As popular support back home for the war evaporated, the U.S. scaled back its military involvement, and began looking for a way out. Years of peace talks finally culminated in the Paris Peace Accord of January 1973, which called for a cease-fire and for the U.S. to pull all troops and equipment out of Vietnam. While the U.S. did pull out its forces, a cease-fire did not occur, and North Vietnamese and Viet Cong forces took Saigon on April 30, 1975. Nearly 150,000 refugees, mostly ARVN officers, government officials and their families, fled Saigon as the capital fell. Many settled in the United States.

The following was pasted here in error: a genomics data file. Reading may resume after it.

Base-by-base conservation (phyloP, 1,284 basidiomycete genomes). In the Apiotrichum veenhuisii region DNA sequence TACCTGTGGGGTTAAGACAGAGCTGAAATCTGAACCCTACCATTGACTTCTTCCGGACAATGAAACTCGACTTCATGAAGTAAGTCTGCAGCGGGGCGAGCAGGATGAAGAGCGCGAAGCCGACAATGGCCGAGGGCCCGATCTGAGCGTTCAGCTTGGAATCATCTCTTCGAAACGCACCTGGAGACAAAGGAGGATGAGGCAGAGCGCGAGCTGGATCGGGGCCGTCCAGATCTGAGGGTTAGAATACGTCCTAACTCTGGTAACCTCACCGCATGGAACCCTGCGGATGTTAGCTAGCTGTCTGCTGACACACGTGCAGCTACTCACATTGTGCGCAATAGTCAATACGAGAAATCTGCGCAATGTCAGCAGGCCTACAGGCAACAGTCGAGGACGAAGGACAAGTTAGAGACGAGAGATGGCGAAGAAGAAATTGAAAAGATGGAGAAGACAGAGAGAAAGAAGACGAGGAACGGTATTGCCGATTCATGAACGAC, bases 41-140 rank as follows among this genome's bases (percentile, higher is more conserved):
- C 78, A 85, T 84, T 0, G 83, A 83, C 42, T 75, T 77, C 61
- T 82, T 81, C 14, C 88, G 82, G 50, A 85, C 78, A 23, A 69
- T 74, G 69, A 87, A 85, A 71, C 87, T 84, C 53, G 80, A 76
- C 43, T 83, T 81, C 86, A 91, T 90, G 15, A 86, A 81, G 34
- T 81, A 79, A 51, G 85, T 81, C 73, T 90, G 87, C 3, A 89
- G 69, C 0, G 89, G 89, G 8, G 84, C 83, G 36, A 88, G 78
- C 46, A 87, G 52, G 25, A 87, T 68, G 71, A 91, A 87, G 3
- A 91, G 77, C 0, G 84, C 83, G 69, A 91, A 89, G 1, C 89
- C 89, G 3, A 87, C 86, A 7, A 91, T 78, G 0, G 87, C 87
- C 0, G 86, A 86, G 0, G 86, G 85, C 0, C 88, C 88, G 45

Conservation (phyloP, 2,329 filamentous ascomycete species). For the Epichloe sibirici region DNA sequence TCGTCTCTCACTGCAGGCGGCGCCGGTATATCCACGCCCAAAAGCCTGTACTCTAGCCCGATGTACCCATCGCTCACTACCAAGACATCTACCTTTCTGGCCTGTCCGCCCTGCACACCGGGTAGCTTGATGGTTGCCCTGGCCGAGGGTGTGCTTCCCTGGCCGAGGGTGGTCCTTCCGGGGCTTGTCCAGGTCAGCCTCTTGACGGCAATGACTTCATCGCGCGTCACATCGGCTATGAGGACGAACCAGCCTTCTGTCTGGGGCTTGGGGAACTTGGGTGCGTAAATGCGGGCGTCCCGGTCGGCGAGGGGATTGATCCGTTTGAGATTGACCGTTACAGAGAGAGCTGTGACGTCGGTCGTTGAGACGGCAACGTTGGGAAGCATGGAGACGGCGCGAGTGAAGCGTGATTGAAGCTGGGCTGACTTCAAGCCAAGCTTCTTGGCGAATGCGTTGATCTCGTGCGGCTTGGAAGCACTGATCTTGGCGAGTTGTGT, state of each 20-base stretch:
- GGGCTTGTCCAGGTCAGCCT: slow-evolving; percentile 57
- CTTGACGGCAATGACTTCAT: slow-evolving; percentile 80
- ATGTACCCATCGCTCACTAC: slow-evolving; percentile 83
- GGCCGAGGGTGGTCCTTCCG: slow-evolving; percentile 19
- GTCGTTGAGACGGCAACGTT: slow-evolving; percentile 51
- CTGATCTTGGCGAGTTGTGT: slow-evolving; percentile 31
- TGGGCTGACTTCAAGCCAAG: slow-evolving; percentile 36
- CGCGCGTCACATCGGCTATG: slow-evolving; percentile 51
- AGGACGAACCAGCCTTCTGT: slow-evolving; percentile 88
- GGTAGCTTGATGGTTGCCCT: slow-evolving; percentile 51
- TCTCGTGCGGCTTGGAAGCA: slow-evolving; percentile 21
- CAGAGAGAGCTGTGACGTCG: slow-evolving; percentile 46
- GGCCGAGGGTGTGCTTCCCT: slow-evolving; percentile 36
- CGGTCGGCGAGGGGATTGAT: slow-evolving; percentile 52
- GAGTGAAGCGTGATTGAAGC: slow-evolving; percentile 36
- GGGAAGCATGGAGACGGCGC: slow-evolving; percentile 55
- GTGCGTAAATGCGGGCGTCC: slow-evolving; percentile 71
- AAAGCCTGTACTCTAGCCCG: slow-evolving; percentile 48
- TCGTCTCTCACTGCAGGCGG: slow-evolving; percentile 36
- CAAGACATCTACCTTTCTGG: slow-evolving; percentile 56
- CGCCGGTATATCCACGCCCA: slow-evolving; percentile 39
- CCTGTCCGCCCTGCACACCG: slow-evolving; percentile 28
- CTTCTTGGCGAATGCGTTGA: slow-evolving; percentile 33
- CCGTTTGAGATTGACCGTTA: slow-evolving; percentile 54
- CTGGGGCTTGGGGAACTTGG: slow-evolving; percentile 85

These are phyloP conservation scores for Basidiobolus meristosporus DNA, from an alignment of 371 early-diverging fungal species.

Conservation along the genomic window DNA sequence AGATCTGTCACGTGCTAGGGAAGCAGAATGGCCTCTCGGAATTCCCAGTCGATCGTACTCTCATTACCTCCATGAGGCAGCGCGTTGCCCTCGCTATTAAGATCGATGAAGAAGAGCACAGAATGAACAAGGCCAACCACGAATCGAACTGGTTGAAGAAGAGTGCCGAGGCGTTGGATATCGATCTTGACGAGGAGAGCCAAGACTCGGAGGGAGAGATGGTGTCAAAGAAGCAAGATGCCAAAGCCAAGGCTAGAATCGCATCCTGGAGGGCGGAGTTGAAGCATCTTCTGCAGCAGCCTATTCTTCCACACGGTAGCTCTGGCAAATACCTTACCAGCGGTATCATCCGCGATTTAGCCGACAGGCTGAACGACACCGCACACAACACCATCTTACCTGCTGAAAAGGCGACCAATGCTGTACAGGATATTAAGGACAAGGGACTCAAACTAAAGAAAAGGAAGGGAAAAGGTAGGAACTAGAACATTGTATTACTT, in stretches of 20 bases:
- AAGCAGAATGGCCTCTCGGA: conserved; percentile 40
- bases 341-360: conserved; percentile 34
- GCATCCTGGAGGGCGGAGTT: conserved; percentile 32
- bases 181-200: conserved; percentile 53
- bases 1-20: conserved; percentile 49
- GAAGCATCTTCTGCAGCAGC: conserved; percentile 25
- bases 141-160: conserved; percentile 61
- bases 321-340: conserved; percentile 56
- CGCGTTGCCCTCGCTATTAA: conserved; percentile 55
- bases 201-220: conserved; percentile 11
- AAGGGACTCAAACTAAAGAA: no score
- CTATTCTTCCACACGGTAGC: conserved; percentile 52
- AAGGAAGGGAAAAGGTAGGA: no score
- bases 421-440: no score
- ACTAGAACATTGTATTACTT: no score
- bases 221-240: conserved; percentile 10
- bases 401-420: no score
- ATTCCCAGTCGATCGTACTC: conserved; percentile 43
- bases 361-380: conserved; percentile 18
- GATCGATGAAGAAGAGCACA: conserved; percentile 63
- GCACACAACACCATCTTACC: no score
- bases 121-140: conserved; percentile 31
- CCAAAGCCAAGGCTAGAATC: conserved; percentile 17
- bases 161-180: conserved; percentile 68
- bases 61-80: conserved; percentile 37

The fall of Saigon, and the conflicts with China and Cambodia that followed, prompted a mass exodus of "boat people" from Vietnam. By some estimates, nearly half of the hundreds of thousands who set out across the South China Sea in rickety boats succumbed to drowning, starvation, dehydration or pirates. The lucky ones reached refugee camps in Thailand, Indonesia, Malaysia, Hong Kong and the Philippines, from where many were permitted to emigrate into the United States, France, Canada, and other countries. As members of this first wave gained refugee status, the Vietnamese government allowed many of their relatives to join them. In total, it is estimated that over two million Vietnamese fled the country in the years following the end of the Vietnam War.